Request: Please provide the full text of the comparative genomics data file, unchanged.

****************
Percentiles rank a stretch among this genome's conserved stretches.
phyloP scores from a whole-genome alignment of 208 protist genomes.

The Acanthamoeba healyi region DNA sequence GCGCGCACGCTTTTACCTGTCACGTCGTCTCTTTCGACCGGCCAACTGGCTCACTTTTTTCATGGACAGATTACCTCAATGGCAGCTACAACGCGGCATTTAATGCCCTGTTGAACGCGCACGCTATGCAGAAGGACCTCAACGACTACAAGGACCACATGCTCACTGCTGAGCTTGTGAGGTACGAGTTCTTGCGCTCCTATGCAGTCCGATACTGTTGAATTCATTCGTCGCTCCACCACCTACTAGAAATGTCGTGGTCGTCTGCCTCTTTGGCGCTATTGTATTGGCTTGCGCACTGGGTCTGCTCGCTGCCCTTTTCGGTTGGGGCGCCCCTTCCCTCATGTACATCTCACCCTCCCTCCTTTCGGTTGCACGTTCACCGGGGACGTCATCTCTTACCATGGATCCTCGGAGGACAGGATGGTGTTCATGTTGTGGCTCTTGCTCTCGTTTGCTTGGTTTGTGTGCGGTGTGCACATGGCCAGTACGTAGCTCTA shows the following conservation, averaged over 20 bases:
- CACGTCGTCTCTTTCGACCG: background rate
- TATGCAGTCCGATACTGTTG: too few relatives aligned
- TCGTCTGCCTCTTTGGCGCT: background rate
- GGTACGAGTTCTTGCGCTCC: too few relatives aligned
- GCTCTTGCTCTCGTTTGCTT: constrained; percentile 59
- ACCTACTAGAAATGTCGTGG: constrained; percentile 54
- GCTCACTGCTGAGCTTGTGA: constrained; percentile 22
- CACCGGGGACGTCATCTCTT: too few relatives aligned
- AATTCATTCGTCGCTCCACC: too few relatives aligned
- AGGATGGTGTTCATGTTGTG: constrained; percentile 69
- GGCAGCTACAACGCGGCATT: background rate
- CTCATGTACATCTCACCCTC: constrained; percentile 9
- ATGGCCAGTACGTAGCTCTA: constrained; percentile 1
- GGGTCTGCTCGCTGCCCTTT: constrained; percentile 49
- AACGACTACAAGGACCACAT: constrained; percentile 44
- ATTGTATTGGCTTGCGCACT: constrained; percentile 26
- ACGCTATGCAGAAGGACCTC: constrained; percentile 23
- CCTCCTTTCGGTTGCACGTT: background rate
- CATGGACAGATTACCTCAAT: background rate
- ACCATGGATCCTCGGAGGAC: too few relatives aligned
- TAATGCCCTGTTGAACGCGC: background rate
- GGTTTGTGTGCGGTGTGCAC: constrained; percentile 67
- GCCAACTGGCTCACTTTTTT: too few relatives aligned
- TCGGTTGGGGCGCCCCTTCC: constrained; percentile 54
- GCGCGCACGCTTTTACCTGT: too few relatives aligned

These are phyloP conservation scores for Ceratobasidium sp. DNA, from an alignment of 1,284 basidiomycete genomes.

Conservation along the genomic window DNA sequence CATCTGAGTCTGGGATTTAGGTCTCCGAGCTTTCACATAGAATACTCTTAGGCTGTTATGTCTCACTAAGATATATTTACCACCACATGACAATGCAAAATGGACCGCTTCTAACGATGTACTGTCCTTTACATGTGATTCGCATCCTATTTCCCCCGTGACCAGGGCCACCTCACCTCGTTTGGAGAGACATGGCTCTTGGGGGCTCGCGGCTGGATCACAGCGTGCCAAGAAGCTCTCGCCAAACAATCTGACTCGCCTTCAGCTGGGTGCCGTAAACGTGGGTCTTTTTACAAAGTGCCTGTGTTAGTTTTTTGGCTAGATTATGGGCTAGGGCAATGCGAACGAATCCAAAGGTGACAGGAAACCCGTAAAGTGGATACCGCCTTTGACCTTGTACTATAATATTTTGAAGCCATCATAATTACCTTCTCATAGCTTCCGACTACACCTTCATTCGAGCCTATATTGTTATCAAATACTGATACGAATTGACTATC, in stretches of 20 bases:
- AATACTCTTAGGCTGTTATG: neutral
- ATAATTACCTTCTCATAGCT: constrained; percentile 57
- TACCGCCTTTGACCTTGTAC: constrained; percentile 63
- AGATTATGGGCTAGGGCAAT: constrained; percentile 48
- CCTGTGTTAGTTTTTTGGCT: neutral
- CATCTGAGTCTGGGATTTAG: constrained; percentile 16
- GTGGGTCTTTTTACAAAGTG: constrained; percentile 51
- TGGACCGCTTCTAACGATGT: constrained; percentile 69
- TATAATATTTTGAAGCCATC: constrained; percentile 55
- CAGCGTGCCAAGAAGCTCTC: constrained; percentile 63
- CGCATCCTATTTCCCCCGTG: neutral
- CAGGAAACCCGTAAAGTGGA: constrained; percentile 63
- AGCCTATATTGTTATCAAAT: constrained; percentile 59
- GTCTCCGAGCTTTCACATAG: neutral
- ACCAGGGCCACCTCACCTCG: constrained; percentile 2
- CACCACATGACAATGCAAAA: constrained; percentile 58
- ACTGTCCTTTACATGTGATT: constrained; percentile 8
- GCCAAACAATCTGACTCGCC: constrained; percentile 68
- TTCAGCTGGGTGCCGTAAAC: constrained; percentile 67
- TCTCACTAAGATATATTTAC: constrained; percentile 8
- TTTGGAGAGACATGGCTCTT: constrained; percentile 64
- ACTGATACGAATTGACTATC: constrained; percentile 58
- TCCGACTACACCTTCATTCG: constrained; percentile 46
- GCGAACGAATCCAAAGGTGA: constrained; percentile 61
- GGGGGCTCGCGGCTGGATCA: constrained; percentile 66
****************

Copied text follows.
Percentiles rank a stretch among this genome's conserved stretches.
phyloP scores from a whole-genome alignment of 208 protist genomes.

The Acanthamoeba healyi region DNA sequence GCGCGCACGCTTTTACCTGTCACGTCGTCTCTTTCGACCGGCCAACTGGCTCACTTTTTTCATGGACAGATTACCTCAATGGCAGCTACAACGCGGCATTTAATGCCCTGTTGAACGCGCACGCTATGCAGAAGGACCTCAACGACTACAAGGACCACATGCTCACTGCTGAGCTTGTGAGGTACGAGTTCTTGCGCTCCTATGCAGTCCGATACTGTTGAATTCATTCGTCGCTCCACCACCTACTAGAAATGTCGTGGTCGTCTGCCTCTTTGGCGCTATTGTATTGGCTTGCGCACTGGGTCTGCTCGCTGCCCTTTTCGGTTGGGGCGCCCCTTCCCTCATGTACATCTCACCCTCCCTCCTTTCGGTTGCACGTTCACCGGGGACGTCATCTCTTACCATGGATCCTCGGAGGACAGGATGGTGTTCATGTTGTGGCTCTTGCTCTCGTTTGCTTGGTTTGTGTGCGGTGTGCACATGGCCAGTACGTAGCTCTA shows the following conservation, averaged over 20 bases:
- CACGTCGTCTCTTTCGACCG: background rate
- TATGCAGTCCGATACTGTTG: too few relatives aligned
- TCGTCTGCCTCTTTGGCGCT: background rate
- GGTACGAGTTCTTGCGCTCC: too few relatives aligned
- GCTCTTGCTCTCGTTTGCTT: constrained; percentile 59
- ACCTACTAGAAATGTCGTGG: constrained; percentile 54
- GCTCACTGCTGAGCTTGTGA: constrained; percentile 22
- CACCGGGGACGTCATCTCTT: too few relatives aligned
- AATTCATTCGTCGCTCCACC: too few relatives aligned
- AGGATGGTGTTCATGTTGTG: constrained; percentile 69
- GGCAGCTACAACGCGGCATT: background rate
- CTCATGTACATCTCACCCTC: constrained; percentile 9
- ATGGCCAGTACGTAGCTCTA: constrained; percentile 1
- GGGTCTGCTCGCTGCCCTTT: constrained; percentile 49
- AACGACTACAAGGACCACAT: constrained; percentile 44
- ATTGTATTGGCTTGCGCACT: constrained; percentile 26
- ACGCTATGCAGAAGGACCTC: constrained; percentile 23
- CCTCCTTTCGGTTGCACGTT: background rate
- CATGGACAGATTACCTCAAT: background rate
- ACCATGGATCCTCGGAGGAC: too few relatives aligned
- TAATGCCCTGTTGAACGCGC: background rate
- GGTTTGTGTGCGGTGTGCAC: constrained; percentile 67
- GCCAACTGGCTCACTTTTTT: too few relatives aligned
- TCGGTTGGGGCGCCCCTTCC: constrained; percentile 54
- GCGCGCACGCTTTTACCTGT: too few relatives aligned

These are phyloP conservation scores for Ceratobasidium sp. DNA, from an alignment of 1,284 basidiomycete genomes.

Conservation along the genomic window DNA sequence CATCTGAGTCTGGGATTTAGGTCTCCGAGCTTTCACATAGAATACTCTTAGGCTGTTATGTCTCACTAAGATATATTTACCACCACATGACAATGCAAAATGGACCGCTTCTAACGATGTACTGTCCTTTACATGTGATTCGCATCCTATTTCCCCCGTGACCAGGGCCACCTCACCTCGTTTGGAGAGACATGGCTCTTGGGGGCTCGCGGCTGGATCACAGCGTGCCAAGAAGCTCTCGCCAAACAATCTGACTCGCCTTCAGCTGGGTGCCGTAAACGTGGGTCTTTTTACAAAGTGCCTGTGTTAGTTTTTTGGCTAGATTATGGGCTAGGGCAATGCGAACGAATCCAAAGGTGACAGGAAACCCGTAAAGTGGATACCGCCTTTGACCTTGTACTATAATATTTTGAAGCCATCATAATTACCTTCTCATAGCTTCCGACTACACCTTCATTCGAGCCTATATTGTTATCAAATACTGATACGAATTGACTATC, in stretches of 20 bases:
- AATACTCTTAGGCTGTTATG: neutral
- ATAATTACCTTCTCATAGCT: constrained; percentile 57
- TACCGCCTTTGACCTTGTAC: constrained; percentile 63
- AGATTATGGGCTAGGGCAAT: constrained; percentile 48
- CCTGTGTTAGTTTTTTGGCT: neutral
- CATCTGAGTCTGGGATTTAG: constrained; percentile 16
- GTGGGTCTTTTTACAAAGTG: constrained; percentile 51
- TGGACCGCTTCTAACGATGT: constrained; percentile 69
- TATAATATTTTGAAGCCATC: constrained; percentile 55
- CAGCGTGCCAAGAAGCTCTC: constrained; percentile 63
- CGCATCCTATTTCCCCCGTG: neutral
- CAGGAAACCCGTAAAGTGGA: constrained; percentile 63
- AGCCTATATTGTTATCAAAT: constrained; percentile 59
- GTCTCCGAGCTTTCACATAG: neutral
- ACCAGGGCCACCTCACCTCG: constrained; percentile 2
- CACCACATGACAATGCAAAA: constrained; percentile 58
- ACTGTCCTTTACATGTGATT: constrained; percentile 8
- GCCAAACAATCTGACTCGCC: constrained; percentile 68
- TTCAGCTGGGTGCCGTAAAC: constrained; percentile 67
- TCTCACTAAGATATATTTAC: constrained; percentile 8
- TTTGGAGAGACATGGCTCTT: constrained; percentile 64
- ACTGATACGAATTGACTATC: constrained; percentile 58
- TCCGACTACACCTTCATTCG: constrained; percentile 46
- GCGAACGAATCCAAAGGTGA: constrained; percentile 61
- GGGGGCTCGCGGCTGGATCA: constrained; percentile 66